With a huge turban on their head and stick across their shoulder, clad in white Kediyu (traditional clothing of Gujarati men), with a herd of goats or cattle following them, they are our Maldhari (pastoralists) men who are away from the hustle and bustle of city life. This calm and serene picture of a Maldhari is different from their everyday struggle to make ends meet. Frequently we see such images in movies, advertisements or on other media platforms. Yes, a romanticised portrayal of Maldharis where they are shown content and satisfied with everything.
This year when we celebrated World Maldhari Day (World Pastoral Day) on 26 November 2021, we took a step closer towards the year 2026 that has been endorsed by the Food and Agriculture Organization (FAO) as the International Year of Rangelands and Pastoralists. But let us also remember that when the world was hit by the pandemic, it was the land and the people close to the land who helped us survive.
The celebration took place in Botad, which was organised by the community entirely by contribution. It was attended by Maldhari leaders from religious, social and political backgrounds. They all gathered on one stage with different perspectives but with one shared goal of bringing the Maldharis into the mainstream and helping preserve their dignity and traditional culture.
From attire to nature, Maldharis are the reservoir of knowledge and cultural heritage. For generations, they have stayed close to nature and the community through their traditional livelihood that contributes to water regulation and biodiversity conservation. Gradually with urbanisation and industrialisation, they started to lose land on which their cattle used to feed. In search of grazing areas, they started moving from one place to another.
Maldhari women who earlier had control over finances and were the decision-makers slowly started to confine under four walls and lost their equal say in the family. Young children from the Maldhari community are deprived of basic rights to education, making them vulnerable to unemployment in the future. A community that had started to protect the environment long before the environmental movement began, is now deprived of its own home and traditional livelihood.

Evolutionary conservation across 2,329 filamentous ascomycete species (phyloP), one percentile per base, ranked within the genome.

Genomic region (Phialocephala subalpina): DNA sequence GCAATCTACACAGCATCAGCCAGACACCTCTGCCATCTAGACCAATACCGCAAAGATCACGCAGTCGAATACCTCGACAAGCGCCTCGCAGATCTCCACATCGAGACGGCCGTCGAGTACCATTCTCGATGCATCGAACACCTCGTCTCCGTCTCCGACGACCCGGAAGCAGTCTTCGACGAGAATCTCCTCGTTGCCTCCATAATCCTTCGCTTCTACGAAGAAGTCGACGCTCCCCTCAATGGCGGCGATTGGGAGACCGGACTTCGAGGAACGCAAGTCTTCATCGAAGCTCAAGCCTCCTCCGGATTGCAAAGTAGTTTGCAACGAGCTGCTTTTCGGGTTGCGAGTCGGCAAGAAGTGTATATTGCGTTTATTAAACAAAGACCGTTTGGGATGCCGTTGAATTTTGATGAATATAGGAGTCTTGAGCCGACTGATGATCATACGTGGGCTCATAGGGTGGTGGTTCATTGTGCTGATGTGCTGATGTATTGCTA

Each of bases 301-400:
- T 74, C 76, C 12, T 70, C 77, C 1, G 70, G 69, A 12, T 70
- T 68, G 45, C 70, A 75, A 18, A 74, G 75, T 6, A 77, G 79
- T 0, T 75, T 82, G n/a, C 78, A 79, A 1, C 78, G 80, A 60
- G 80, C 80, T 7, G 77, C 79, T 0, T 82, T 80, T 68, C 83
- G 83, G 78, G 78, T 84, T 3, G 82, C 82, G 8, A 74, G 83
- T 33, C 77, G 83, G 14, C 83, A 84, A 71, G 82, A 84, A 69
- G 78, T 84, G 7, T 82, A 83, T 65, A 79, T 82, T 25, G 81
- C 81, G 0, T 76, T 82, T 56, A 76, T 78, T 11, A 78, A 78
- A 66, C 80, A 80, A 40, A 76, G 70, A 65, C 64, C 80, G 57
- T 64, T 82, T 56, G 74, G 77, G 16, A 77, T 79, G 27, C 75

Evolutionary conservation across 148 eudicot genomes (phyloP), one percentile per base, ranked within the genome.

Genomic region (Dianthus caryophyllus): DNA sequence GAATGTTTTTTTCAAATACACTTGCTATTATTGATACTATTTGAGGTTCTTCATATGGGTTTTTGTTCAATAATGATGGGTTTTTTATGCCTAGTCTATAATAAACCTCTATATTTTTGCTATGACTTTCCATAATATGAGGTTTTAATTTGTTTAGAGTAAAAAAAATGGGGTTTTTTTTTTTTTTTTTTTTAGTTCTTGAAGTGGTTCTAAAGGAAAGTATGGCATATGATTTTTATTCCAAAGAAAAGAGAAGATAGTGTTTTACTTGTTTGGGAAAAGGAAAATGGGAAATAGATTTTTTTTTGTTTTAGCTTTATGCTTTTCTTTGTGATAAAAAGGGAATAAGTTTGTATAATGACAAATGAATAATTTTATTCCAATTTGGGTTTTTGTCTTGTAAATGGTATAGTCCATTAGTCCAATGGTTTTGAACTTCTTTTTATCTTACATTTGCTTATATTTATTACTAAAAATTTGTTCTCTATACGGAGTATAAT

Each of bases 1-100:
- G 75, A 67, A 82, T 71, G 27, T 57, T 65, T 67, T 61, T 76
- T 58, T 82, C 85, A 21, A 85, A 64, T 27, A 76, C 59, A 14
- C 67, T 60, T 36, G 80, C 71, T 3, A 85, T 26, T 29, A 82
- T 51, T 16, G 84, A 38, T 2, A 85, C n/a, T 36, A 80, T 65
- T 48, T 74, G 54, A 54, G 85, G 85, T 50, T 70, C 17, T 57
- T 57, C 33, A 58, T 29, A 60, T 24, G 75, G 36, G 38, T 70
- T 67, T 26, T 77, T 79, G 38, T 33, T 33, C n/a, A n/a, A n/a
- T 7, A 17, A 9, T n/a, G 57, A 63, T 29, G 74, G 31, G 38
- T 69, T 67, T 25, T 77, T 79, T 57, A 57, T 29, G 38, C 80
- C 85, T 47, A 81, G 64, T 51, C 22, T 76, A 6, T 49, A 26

Discussions at the event revolved around reviving pastoralism economically and socially, issues they faced in livestock keeping and decreasing grazing land, and where they stand in accessing education and in political representation. Another important issue discussed was the Maldhari way of livelihood i.e. milk production and sale, which have now been monopolised by co-operatives.
Starting with social reform, the speakers reminded people about their constitution (Maldharis have an unwritten constitution passed on from one generation to another), which prohibits the pomp and show in any ritual from birth to death. They emphasised curtailing such activities where money is spent in the name of religion. For this to work, it is important that we gain access to education, but the youth should not take education as a gate pass to the global world. The speakers emphasised that how the global needs to be grounded to the local, and that Maldharis should be given due recognition for their work.
There were also discussions on the 2022 election, which stands in the corner, and how the community needs to focus on the number of representatives. As compared to their population in Gujarat the number of Members of the Legislative Assembly (MLAs) is only two. Thus it is important to improve the Maldharis’ political representation, which would help to address urgent issues at the national level, e.g. the decreasing grazing lands, lack of recognition to Maldharis, their migration status, and many more.
Maldhari is not just a community, it is a way of life. So, when we talk of the inclusive world, we need to talk about this community that is romanticised in the picture but has no presence or is not discussed in any sphere. The discussion also involved securing oneself from being trapped by the forces of industrialization and urbanisation which is very rampant and evident in Gujarat and is undoubtedly grabbing the land of commons rapidly.
During the celebration, the commitment of people to their community and their history was reflected in the harmony which they showed throughout the celebration and its preparation. We hope that in the future, more people will join our movement to help attain our goal of protecting the Maldharis from losing their traditional livelihoods. Saving the grazing land will not only help the Maldharis survive, but will also help the environment in the long run, and improve access to nutritious and affordable food for those living in rural areas.
Let us come together and speak for our Maldhari brothers and sisters and let us stand for their rights.